Particle acceleration: Accelerating to the top
When it comes to research and practice in particle acceleration, Germany is a player at the highest level. The technologies involved can help scientists fight cancer or simulate physical processes on exoplanets. Meanwhile, particle accelerators themselves continue to get smaller and smaller.
By Julian Hörndlein
Accelerators can also aid in modifying materials and improve characteristics like resistance to corrosion or wear. But exposure to radiation can be damaging to one’s health. “Not all operators in industry are necessarily aware of the dangers of radiation,” says Georg Vogel, standardization manager at the German Commission for Electrical, Electronic & Information Technologies (DKE), who wants to bring all the relevant participants together. “Companies often aren’t all that well represented in the corresponding bodies,” he says, drawing a contrast between the world of business and scientific institutions such as DESY. To ensure the safety of everyone involved, a special DKE committee has been working on measurement and control technology in relation to ionizing radiation and recently published a new standard in August 2023.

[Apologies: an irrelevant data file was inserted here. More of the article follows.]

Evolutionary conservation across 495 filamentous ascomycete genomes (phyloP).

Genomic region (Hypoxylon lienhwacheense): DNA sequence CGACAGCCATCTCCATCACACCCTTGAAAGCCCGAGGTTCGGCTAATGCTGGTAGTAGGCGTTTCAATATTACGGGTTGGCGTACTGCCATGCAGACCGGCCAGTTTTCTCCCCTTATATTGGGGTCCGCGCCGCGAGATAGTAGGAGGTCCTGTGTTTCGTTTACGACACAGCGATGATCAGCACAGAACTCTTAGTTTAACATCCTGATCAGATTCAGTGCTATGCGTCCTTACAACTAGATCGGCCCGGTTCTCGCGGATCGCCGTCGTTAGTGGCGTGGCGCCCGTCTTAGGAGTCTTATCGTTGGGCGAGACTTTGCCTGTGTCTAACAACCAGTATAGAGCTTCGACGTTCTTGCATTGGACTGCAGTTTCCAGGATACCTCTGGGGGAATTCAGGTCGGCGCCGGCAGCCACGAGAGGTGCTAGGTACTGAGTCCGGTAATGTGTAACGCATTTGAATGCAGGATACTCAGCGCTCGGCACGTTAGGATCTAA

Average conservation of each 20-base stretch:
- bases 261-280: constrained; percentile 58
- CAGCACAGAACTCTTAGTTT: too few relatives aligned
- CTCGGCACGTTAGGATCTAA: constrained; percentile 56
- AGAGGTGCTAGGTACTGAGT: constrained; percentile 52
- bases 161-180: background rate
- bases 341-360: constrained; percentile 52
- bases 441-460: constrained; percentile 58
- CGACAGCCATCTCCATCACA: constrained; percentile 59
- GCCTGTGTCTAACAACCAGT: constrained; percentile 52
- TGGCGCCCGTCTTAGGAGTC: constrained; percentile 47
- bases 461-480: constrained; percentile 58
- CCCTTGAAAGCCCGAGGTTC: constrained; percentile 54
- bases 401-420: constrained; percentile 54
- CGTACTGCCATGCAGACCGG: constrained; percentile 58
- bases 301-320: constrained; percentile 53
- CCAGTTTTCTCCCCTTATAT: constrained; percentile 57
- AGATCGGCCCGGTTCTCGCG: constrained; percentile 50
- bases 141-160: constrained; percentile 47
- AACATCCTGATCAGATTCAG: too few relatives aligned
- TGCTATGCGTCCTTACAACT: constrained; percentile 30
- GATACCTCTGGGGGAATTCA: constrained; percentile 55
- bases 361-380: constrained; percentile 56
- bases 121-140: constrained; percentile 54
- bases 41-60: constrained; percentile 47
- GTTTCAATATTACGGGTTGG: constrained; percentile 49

Meanwhile, work on the enormous particle acceleration facilities continues. As in so many areas, this will likely be assisted by artificial intelligence in the future. “It currently takes weeks to correctly configure the accelerators,” says Prof. Boine-Frankenheim. AI could help accomplish this in a fraction of the time – and Germany will be right at the forefront of these advancements.
Julian Hörndlein is a technology journalist in Nuremberg.